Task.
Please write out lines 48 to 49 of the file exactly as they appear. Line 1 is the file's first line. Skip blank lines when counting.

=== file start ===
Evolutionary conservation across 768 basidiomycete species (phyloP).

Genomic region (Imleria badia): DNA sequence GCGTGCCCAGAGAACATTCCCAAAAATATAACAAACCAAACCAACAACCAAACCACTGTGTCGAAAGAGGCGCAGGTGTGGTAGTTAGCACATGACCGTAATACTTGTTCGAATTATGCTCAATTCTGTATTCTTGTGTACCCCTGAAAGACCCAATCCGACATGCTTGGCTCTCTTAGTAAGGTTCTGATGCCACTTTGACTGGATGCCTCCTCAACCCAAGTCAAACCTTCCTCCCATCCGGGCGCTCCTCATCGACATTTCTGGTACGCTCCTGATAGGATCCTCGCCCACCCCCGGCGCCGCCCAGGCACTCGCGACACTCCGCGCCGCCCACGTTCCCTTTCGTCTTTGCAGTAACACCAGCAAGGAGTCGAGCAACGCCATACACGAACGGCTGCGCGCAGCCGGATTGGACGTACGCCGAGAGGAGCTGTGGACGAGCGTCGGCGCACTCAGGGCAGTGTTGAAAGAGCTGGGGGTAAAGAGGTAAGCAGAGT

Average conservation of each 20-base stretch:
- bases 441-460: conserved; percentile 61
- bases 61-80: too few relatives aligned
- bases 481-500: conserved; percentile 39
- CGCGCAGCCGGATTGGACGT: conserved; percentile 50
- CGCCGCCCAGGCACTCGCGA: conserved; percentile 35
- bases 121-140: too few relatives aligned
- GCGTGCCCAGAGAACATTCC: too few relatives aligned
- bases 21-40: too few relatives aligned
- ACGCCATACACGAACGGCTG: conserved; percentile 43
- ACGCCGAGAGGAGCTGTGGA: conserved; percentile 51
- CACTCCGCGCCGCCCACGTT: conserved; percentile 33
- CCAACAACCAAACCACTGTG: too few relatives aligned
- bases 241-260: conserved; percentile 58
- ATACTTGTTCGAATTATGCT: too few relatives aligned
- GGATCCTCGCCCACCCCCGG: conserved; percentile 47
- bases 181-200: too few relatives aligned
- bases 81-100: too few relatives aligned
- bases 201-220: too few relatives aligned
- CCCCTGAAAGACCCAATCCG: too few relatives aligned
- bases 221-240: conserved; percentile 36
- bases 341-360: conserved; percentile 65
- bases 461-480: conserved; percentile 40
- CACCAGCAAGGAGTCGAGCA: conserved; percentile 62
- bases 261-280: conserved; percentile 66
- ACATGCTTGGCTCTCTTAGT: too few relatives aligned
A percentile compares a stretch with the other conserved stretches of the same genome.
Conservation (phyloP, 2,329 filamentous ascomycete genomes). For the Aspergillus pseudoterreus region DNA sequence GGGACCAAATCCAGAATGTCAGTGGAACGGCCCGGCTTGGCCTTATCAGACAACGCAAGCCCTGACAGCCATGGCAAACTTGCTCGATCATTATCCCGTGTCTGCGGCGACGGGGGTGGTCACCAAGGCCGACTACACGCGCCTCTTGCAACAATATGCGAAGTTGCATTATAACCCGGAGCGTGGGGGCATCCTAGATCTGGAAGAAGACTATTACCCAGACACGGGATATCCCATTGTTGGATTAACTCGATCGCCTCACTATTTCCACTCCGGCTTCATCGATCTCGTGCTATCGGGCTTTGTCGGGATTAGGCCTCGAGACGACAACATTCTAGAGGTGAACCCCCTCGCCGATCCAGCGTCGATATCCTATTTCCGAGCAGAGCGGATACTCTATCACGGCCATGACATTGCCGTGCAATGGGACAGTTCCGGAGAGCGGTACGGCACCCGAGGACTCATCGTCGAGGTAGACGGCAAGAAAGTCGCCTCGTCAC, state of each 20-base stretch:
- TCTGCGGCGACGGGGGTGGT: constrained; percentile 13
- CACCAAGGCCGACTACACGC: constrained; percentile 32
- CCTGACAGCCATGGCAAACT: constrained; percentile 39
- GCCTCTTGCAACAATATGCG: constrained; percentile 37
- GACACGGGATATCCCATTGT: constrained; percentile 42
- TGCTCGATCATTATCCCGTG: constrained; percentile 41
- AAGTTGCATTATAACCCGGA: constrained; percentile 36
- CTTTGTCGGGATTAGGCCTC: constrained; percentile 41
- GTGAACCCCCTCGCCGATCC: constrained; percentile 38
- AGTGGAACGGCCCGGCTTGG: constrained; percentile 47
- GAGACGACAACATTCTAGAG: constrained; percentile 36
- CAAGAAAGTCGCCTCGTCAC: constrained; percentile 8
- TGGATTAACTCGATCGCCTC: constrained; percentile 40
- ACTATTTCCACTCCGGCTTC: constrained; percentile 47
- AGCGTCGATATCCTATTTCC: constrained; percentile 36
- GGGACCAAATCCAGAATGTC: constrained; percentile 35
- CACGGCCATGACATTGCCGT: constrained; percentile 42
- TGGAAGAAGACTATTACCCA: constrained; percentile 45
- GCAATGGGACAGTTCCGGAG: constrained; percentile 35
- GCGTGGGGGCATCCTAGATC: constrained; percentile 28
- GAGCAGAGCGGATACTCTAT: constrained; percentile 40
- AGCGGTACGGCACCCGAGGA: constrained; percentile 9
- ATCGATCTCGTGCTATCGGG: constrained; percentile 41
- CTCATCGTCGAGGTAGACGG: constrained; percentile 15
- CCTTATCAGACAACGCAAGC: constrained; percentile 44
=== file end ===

- TGGAAGAAGACTATTACCCA: constrained; percentile 45
- GCAATGGGACAGTTCCGGAG: constrained; percentile 35